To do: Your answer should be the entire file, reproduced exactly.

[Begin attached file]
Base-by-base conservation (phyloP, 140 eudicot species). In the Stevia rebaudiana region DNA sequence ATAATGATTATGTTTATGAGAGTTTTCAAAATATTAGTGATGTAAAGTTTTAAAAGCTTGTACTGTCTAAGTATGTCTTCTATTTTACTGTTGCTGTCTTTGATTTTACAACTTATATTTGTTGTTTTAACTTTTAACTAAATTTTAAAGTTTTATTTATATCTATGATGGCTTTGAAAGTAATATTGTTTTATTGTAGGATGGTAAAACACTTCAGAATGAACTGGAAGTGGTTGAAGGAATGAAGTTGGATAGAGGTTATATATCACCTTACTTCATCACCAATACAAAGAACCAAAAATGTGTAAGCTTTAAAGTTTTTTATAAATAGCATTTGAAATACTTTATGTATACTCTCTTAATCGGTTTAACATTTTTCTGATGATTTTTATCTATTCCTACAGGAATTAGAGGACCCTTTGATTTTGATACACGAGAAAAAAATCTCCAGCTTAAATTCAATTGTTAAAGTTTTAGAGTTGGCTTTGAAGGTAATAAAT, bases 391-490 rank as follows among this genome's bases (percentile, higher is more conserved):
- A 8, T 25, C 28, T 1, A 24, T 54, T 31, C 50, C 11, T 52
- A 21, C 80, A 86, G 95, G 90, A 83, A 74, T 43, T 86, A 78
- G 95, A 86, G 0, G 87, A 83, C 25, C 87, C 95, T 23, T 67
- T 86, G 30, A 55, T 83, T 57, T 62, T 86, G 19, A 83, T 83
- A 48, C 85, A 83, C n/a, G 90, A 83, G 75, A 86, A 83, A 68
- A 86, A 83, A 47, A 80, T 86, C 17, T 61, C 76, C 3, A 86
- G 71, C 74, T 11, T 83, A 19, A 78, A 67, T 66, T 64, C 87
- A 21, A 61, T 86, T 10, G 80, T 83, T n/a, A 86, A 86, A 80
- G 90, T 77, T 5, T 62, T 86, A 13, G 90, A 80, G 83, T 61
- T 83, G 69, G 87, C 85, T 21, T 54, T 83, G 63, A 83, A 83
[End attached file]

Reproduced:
Base-by-base conservation (phyloP, 140 eudicot species). In the Stevia rebaudiana region DNA sequence ATAATGATTATGTTTATGAGAGTTTTCAAAATATTAGTGATGTAAAGTTTTAAAAGCTTGTACTGTCTAAGTATGTCTTCTATTTTACTGTTGCTGTCTTTGATTTTACAACTTATATTTGTTGTTTTAACTTTTAACTAAATTTTAAAGTTTTATTTATATCTATGATGGCTTTGAAAGTAATATTGTTTTATTGTAGGATGGTAAAACACTTCAGAATGAACTGGAAGTGGTTGAAGGAATGAAGTTGGATAGAGGTTATATATCACCTTACTTCATCACCAATACAAAGAACCAAAAATGTGTAAGCTTTAAAGTTTTTTATAAATAGCATTTGAAATACTTTATGTATACTCTCTTAATCGGTTTAACATTTTTCTGATGATTTTTATCTATTCCTACAGGAATTAGAGGACCCTTTGATTTTGATACACGAGAAAAAAATCTCCAGCTTAAATTCAATTGTTAAAGTTTTAGAGTTGGCTTTGAAGGTAATAAAT, bases 391-490 rank as follows among this genome's bases (percentile, higher is more conserved):
- A 8, T 25, C 28, T 1, A 24, T 54, T 31, C 50, C 11, T 52
- A 21, C 80, A 86, G 95, G 90, A 83, A 74, T 43, T 86, A 78
- G 95, A 86, G 0, G 87, A 83, C 25, C 87, C 95, T 23, T 67
- T 86, G 30, A 55, T 83, T 57, T 62, T 86, G 19, A 83, T 83
- A 48, C 85, A 83, C n/a, G 90, A 83, G 75, A 86, A 83, A 68
- A 86, A 83, A 47, A 80, T 86, C 17, T 61, C 76, C 3, A 86
- G 71, C 74, T 11, T 83, A 19, A 78, A 67, T 66, T 64, C 87
- A 21, A 61, T 86, T 10, G 80, T 83, T n/a, A 86, A 86, A 80
- G 90, T 77, T 5, T 62, T 86, A 13, G 90, A 80, G 83, T 61
- T 83, G 69, G 87, C 85, T 21, T 54, T 83, G 63, A 83, A 83